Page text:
Leicester professors urge NHS to tackle diabetes “before it’s too late”

Posted by ap507 at Jun 07, 2018 03:02 PM |
Two leading Leicester professors have urged the NHS to take action on the type 2 diabetes “ticking time bomb”

Issued by the Leicester Diabetes Centre on 7 June 2018

Two leading Leicester professors have urged the NHS to take action on the type 2 diabetes “ticking time bomb”.

Professor Melanie Davies CBE, who has been a consultant in the city for more than 20 years, wants the national health service to urgently start rolling out structured education to those at risk of or who already have the condition.

Type 2 diabetes is a chronic condition which puts a huge burden on patients to manage lifestyle change and often requires taking many medications.

Structured education, which provide attendees vital support to manage this long term condition, has been proven to improve key outcomes, reduce the onset of complications and is cost effective or even cost saving.

Professor Melanie Davies CBE, Professor of Diabetes Medicine at the University of Leicester and Co-Director of the Leicester Diabetes Centre, a partnership and collaboration between the University Hospitals of Leicester NHS Trust and the University of Leicester, said: “In the last two years there has been a number of high-quality research publications that have consolidated the evidence for the effectiveness of structured self-management education and has even shown that good evidence based programmes can save lives.

“They have all shown strong evidence that adopting this approach for people who are at risk of developing type 2 diabetes, or who have already been diagnosed, benefit from improved health outcomes and are less likely to die prematurely. 

“However the research shows that it is only these programmes which have been tried and tested and shown to work in research which lead to the most effective outcomes for patients.”

Evidence based patient education and self-management programmes are cost-effective, improve wellbeing and clinical outcomes, decreases A1c, improves patients knowledge and reduces burden of this long term condition on an individual.

Professor Davies added: “Not only have we seen weight loss, improved blood sugar levels and better psychological outcomes, but the people themselves attending the classes say they feel empowered managing their own health and are more likely to continue to take their medication.”

Type 2 diabetes is a lifestyle condition that is usually associated with poor lifestyle. However, it can be prevented or controlled by eating healthily and exercising regularly.

Professor Kasmlesh Khunti, who is also Co-Director of the Leicester Diabetes Centre, added: “We already know that type 2 figures is a ticking time health bomb, with figures significantly rising year on year.

“Not only is the condition a health issue, but it’s also a financial drain on the NHS. As all the research indicates structured education can significantly make a difference, I urge all NHS decision makers to start incorporating it among their treatment pathways before it’s too late.”

The NHS has been given £44m transformation funding to support improving the treatment and care of people with diabetes. One of the areas that has been singled out is increasing the uptake of structured education.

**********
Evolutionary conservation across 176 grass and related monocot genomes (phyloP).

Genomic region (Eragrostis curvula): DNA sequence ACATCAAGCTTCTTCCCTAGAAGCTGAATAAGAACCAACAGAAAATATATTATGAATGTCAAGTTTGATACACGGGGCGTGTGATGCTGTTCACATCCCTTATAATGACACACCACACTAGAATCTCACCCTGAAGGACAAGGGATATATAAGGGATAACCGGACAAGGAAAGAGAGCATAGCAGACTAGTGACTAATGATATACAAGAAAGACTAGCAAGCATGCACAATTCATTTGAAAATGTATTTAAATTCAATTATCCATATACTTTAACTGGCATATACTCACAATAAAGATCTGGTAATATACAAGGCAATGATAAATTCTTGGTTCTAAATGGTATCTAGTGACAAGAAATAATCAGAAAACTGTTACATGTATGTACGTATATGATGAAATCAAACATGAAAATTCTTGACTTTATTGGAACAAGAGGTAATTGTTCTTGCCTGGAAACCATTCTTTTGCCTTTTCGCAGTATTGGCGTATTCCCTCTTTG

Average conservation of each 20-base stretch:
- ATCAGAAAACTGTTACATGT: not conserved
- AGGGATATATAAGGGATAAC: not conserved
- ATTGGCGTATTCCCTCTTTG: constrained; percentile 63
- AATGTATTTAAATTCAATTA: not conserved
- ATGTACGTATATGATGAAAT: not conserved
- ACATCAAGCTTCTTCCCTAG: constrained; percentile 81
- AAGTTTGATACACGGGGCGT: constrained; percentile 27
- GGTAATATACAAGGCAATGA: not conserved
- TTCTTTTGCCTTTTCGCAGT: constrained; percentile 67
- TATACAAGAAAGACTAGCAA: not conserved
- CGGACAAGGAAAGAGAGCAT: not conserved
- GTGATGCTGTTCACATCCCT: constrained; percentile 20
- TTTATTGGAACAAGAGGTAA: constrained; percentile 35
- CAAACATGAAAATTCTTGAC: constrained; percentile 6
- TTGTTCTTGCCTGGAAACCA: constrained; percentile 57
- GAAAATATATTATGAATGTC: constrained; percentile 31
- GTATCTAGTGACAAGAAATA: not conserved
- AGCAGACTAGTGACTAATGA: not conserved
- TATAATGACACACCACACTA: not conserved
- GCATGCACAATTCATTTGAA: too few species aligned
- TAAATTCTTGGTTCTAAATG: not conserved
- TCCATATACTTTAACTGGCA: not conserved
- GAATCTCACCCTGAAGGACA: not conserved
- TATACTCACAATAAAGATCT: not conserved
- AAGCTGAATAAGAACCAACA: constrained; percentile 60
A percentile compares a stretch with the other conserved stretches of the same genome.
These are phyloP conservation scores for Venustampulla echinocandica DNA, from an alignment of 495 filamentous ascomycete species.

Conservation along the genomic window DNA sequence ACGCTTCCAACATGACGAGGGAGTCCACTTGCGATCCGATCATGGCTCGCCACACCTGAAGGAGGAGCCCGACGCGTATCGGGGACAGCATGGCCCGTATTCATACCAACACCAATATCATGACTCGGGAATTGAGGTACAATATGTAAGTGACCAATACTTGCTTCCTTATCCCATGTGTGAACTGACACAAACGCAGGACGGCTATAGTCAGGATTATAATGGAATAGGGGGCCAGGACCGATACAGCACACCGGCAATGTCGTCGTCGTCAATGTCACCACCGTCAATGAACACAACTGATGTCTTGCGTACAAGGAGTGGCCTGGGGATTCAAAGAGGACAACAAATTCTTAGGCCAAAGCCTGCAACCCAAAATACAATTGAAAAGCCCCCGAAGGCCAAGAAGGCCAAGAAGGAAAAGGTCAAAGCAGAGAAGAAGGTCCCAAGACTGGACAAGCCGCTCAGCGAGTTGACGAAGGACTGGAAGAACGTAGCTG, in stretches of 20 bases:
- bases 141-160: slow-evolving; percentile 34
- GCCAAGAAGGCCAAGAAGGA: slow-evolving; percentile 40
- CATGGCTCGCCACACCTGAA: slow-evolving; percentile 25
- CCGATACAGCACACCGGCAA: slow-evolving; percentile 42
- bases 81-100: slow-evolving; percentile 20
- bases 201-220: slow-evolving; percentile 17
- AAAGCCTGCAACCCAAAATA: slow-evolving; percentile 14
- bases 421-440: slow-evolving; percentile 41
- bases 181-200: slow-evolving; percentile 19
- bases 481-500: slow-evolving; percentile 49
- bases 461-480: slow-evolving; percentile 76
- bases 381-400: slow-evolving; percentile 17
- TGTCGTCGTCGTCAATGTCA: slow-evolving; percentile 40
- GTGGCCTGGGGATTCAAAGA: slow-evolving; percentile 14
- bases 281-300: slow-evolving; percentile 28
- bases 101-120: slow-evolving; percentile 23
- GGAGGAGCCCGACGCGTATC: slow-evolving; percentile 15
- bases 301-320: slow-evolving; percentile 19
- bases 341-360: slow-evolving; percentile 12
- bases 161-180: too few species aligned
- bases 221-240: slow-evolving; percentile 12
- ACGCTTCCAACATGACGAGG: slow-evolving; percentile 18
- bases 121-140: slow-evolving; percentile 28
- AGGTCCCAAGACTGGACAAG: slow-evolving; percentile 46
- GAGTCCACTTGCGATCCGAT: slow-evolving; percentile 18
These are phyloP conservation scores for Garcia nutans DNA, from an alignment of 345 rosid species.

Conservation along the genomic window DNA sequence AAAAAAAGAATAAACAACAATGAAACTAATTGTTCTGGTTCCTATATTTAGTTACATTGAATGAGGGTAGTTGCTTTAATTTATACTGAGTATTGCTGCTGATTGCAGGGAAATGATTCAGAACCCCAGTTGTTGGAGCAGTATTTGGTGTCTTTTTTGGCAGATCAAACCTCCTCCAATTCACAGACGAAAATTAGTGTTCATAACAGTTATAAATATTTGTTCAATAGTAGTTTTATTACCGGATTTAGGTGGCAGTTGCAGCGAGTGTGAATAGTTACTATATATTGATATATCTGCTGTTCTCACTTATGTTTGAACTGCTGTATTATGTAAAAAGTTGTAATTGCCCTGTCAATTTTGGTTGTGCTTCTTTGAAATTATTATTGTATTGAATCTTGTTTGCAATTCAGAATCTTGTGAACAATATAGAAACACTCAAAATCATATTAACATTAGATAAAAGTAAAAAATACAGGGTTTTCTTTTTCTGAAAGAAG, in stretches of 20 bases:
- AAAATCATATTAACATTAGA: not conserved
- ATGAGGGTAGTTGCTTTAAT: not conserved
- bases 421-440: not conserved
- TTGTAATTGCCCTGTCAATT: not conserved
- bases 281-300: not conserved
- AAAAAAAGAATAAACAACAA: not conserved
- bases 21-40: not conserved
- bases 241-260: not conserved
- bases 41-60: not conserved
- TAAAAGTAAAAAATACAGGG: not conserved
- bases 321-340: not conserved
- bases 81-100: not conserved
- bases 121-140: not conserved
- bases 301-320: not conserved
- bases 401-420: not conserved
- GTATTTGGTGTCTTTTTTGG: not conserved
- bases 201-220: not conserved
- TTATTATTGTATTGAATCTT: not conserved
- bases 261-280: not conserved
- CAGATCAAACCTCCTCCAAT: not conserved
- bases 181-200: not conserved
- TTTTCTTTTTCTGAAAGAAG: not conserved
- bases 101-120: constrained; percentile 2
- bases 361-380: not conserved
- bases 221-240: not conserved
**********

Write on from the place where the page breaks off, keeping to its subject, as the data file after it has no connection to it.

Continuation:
Both professors are part of a team that is currently rolling out the Embedding study, which involves developing and testing an ‘embedding package’ of practical advice and solutions to facilitate an increase in uptake to structured education for self-management of type 2 diabetes.

There are several different structured education programmes available for people to follow. One, which has had much success with people, is the Diabetes Education and Self-Management for Ongoing and Diagnosed (Desmond) programme.

Launched in 2003, Desmond was designed to support people who already have type 2 diabetes the skills necessary to live with the condition. It was developed by researchers based at the Leicester Diabetes Centre, recently named an ‘International Centre of Excellence’ and an ‘International Centre of Education’ by the International Diabetes Federation (IDF).

Newly released research showed that in over 1,670 people with diabetes who completed the course between 2014 and 2015 had reduced HbA1c levels of about 1 per cent. HbA1c is the name given to average blood sugar readings of someone with diabetes over a period of weeks or months.

Desmond’s Director Bernie Stribling said: “These findings are hugely valuable to us as a team, so it’s rewarding to know the programme continues to help people to control their condition. These are real people in a real-world setting in a multi-ethnic UK city.

“We’ve estimated that on average people with type 2 diabetes only see their healthcare professional for three hours a year, making Desmond even more vital to help and encourage people to manage, control and prevent type 2 diabetes.”

The study findings have been published in the Practical Diabetes International journal.

Desmond is the collaborative name for a family of group self-management education modules, toolkits and care pathways for people with, or at risk of, type 2 diabetes.

Most Desmond programmes are delivered in a group to increase healthcare professional contact time and also encourage positive interactions between group members.

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